Home » Blog » A look at the life and ministry of Sister Agnes Celine Hammond

A look at the life and ministry of Sister Agnes Celine Hammond

Sister Agnes Celine Hammond

Recently, Kathleen Boshold contacted us hoping to learn more about one of her former teachers, Sister Agnes Celine Hammond.

Kathleen wrote, “She was my piano teacher at Our Lady of Mercy in Chicago back in the late 1950s and early 1960s. She prepared me and two of my older brothers for the love of music.”

She continued, “We were allowed to leave class once a week for lessons at the convent. I remember it being the way of my classroom teacher teaching me to tell time. I had to be able to know on my own the correct time to go for my piano lesson. I couldn’t be late.”

Kathleen, this week’s Throwback Thursday blog will take a look at the life and ministry of Sister Agnes Celine.

Sister Agnes Celine was born Ruth Margaret Hammond on November 16, 1907, in Roxbury, Massachusetts, which is an officially recognized neighborhood of Boston.

Her parents were named William A. and Mary Louise Shanley Hammond.

Sister Agnes Celine entered the Sisters of Providence Congregation on February 9, 1926. She professed first and final vows on August 15, 1928 and 1933, respectively.

Sister Agnes Celine graduated from Saint Mary-of-the-Woods College with a bachelor’s degree in music education and taught for 49 years in schools located in Indiana, Illinois, Maryland, Massachusetts, Washington, D.C. and North Carolina.

Sister Agnes Celine Hammond (center) with former General Superior Sister Mary Pius Regnier (left) and Sister Eileen Mary Cunningham in an undated photo.

Among her stops were St. John School in Vincennes in 1931, Sacred Heart School in Malden, Massachusetts, from 1946 to 1949, and Immaculata Preparatory in Washington, D.C., where she also ministered as a secretary, librarian and cafeteria cashier.

Sister Agnes Celine came home to the Woods in 1986 and began a ministry in health care, helping other sisters, until she began her ministry of prayer in 1996.

Known as “Aggie” in the Congregation, Sister Agnes Celine was said to be a quiet person who also spoke in a quiet tone.

In her commentary for Sister Agnes Celine, Sister Mary Eleanor Galvin (RIP) said that Sister Agnes Celine was always “faithful to her daily obligations … She never demanded nor expected anything special … Sister was gentle – and in her gentleness, she possessed strength.”

Sister Agnes Celine died on December 30, 1998. She was 91 years old and had been a Sister of Providence for 72 years.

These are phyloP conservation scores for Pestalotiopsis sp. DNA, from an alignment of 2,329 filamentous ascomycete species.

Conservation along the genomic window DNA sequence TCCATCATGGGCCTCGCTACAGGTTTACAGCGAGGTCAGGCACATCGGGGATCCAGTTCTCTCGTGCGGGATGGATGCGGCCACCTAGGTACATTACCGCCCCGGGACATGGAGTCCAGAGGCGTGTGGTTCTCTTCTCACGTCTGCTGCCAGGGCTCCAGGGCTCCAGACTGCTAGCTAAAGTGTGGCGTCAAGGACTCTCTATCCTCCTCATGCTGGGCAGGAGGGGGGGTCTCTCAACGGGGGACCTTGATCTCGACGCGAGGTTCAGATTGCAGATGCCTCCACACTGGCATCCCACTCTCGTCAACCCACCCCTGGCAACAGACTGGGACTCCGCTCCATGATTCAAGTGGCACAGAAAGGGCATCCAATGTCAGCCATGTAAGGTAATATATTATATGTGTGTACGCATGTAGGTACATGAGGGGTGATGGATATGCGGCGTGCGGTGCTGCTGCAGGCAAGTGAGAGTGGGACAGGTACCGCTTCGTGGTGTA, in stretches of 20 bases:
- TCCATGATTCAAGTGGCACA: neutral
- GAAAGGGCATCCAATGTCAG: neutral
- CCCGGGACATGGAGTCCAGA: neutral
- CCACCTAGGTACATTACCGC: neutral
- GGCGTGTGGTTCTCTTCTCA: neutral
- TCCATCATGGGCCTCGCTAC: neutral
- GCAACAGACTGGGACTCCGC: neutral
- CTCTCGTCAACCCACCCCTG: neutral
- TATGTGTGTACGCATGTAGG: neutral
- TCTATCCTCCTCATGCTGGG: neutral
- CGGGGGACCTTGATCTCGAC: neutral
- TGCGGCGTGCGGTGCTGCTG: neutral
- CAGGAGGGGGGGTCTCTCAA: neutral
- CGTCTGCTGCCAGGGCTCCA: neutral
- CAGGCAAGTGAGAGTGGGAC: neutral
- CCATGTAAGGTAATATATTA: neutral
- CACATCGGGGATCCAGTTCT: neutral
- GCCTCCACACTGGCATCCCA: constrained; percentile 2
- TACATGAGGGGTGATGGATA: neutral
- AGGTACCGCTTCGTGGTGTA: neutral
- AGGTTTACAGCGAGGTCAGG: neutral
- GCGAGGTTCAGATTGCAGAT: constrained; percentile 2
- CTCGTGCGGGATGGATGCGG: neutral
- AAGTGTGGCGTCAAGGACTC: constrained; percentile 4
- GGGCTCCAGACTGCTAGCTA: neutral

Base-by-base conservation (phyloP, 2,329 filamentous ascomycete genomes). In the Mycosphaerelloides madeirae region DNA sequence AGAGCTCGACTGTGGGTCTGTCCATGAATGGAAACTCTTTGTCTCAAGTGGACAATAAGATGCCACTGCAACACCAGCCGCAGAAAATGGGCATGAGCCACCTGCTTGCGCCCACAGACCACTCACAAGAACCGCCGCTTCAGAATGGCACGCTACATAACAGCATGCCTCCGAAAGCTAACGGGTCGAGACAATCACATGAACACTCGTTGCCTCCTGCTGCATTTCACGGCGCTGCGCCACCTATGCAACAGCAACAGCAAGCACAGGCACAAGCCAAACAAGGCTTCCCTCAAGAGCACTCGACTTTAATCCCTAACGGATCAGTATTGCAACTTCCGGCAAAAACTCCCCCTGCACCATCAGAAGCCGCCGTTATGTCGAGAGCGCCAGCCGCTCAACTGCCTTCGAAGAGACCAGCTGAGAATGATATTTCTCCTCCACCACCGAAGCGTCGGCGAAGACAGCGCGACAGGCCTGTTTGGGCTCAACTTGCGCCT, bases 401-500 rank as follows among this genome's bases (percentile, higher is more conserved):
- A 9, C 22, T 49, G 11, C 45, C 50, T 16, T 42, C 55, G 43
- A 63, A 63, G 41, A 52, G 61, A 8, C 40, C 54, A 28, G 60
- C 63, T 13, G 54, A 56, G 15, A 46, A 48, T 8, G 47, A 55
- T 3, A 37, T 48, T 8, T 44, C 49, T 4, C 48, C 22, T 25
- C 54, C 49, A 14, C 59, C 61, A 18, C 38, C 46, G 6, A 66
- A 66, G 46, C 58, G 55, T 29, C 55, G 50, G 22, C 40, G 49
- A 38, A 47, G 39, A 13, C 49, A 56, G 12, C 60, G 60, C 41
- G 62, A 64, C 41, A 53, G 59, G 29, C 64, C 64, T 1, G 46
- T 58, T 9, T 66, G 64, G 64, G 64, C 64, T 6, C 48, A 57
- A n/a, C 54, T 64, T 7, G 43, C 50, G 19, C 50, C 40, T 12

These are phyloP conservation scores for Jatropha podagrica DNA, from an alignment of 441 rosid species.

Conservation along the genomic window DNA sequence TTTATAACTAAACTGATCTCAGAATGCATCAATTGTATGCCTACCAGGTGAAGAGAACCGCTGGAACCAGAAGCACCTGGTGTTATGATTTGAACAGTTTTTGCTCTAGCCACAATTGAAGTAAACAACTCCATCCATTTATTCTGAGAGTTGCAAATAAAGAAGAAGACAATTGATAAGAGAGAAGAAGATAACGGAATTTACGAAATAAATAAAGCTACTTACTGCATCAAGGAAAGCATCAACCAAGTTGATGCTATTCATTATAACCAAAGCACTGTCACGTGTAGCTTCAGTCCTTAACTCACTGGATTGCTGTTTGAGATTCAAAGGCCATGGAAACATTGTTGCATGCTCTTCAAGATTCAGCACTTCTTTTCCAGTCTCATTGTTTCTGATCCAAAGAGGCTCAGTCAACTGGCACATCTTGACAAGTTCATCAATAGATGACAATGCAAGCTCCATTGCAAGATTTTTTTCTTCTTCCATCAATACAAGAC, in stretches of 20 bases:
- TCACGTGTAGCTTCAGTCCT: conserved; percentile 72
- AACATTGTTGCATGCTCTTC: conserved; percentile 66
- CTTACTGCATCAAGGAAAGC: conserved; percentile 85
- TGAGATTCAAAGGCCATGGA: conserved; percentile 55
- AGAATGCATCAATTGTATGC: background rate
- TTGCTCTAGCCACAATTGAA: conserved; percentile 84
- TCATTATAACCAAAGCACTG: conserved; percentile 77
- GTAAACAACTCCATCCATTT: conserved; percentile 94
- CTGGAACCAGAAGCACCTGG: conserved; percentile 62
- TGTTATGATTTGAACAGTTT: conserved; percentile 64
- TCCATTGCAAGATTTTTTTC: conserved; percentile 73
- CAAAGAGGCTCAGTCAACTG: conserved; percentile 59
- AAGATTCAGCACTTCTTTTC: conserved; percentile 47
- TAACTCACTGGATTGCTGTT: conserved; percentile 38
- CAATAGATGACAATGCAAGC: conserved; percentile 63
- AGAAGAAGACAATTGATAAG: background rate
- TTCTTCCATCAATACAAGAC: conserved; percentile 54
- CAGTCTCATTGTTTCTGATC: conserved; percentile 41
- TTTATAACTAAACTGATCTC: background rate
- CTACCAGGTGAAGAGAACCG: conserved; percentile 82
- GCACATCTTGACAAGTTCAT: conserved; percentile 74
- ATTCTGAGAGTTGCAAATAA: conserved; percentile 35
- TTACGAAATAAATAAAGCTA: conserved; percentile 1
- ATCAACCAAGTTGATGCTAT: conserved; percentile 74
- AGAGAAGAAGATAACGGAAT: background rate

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Jason Moon

Jason Moon serves as media relations manager for the Sisters of Providence. Previously, he spent more than 16 years in the newspaper industry.

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2 Comments

  1. William P. Sullivan on March 23, 2019 at 10:58 am

    What a beautiful tribute to Sr. Celine… Sr Celine, as I knew her as a young man, was a cousin of mine on my Mom’s side of the family, the Shanley side. As I read the story above, this is exactly how I remember her; a soft spoken person with a very kind and warm smile who very much enjoyed our conversations about my own elementary school experiences at that time. I am from Malden, MA and I remember visiting her, with my parents, at the Sacred Heart Convent with her close friend Sr. Bernadette. She taught at the Chevrus Parochial School in Malden which was run by the Sacred Heart Parish. I have been researching and recording my family genealogy for nearly 30 years and I did a google search for St. Mary of the Woods and was fortunate enough to locate this site and so pleased to find this specific page… Thank you for remembering her with such thoughtfulness. Regards, Bill Sullivan

  2. Konrad Nagatoshi on May 15, 2022 at 7:27 pm

    I was a classical piano student of Sister Agnes Celine for four years, through seventh grade, at Our Lady of Mercy School in Chicago in the early 1960’s. In eighth grade, we had another sister for piano, since Sister Agnes Celine had been transferred out. She had been an absolutely first-rate teacher. Because of her, I participated in a serious piano competition in seventh grade in which I played a Chopin piano piece from memory. I did not win but it was a valuable experience. She also introduced me to a music teacher at the American Conservatory of Music in Chicago (William Browning) with whom I would continue to study piano through high school and college on weekends. In college (Loyola University) and graduate school, though, I focused on anthropology and biology, obtaining my Master’s and PhD. from the University of Chicago. But to this day, I still play classical piano, including some pieces I first learned with Sister Agnes Celine. Our Lady of Mercy school no longer exists and the convent where I learned to play piano with Sister Agnes Celine has been demolished and is now a parking lot, but her influence continues to live on with her students. Konrad Nagatoshi, Ph.D.

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